Tivoli as Text
“Above Science” by Meily De Leon of FIU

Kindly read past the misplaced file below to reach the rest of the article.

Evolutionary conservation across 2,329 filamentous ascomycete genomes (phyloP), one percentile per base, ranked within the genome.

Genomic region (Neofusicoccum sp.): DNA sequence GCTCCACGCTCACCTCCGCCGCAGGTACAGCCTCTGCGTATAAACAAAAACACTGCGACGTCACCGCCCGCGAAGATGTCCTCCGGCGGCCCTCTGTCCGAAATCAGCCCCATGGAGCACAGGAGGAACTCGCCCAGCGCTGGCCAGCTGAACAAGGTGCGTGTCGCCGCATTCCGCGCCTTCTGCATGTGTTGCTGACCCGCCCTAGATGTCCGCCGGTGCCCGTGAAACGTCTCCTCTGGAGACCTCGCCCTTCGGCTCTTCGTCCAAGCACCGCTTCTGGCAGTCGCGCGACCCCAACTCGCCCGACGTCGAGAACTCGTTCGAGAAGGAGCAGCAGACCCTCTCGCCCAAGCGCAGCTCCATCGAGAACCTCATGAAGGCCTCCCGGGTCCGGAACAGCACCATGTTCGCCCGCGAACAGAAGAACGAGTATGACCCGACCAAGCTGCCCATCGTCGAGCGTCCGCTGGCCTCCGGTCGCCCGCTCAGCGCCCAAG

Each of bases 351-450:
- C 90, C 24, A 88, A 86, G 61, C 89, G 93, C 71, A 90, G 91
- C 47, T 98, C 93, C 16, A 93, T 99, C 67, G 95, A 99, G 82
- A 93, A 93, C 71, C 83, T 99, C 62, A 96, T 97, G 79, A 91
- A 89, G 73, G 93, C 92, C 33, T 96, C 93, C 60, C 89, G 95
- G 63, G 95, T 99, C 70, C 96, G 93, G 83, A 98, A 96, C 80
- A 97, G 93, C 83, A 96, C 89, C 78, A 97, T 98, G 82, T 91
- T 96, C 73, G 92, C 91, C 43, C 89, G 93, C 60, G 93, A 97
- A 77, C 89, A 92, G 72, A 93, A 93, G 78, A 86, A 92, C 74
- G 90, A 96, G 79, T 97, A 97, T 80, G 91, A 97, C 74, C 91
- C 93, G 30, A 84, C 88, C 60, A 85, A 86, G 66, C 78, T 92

History is the bridge that interlocks the past and present, while simultaneously molding the future. The Romans were and still are considered a civilization ahead of their era. Strong evidence of the forward thinking and innovative concepts that they contributed to modern day society can be found via ancient Roman ruins. In particular, Hadrian’s Villa built approximately between 117-136 CE, impressively portrays the emphasis on personal health from the perspective of a time where knowledge of medicine was not widespread. Moreover, a primitive understanding of the physical observable ailments that plagued Romans existed. In spite of this, divine beliefs of the gods did influence the understanding of inexplicable conditions. Usually the miasma theory was at work, which is now rejected and replaced with the concept of contagious disease not fumes alone. Doctors of the time used physically distinguishable characteristics to give any prognosis for a Roman, for example the level of fitness of a person, was an easily identifiable quality at first glance. Therefore, Hadrian’s villa contained a large spacious rectangular structure called a gymnasium. This allowed Romans to exercise not only physically, but culturally as well. Since, their social lives revolved around dominance shown through brute strength, as a result gymnasium became essential in aiding Romans in their pursuit of praise from the emperor. In this case, emperor Hadrian was not one to shy away from ostentatious displays of wealth and power by permitting others to enjoy the wealth of the latest technological advances in his home.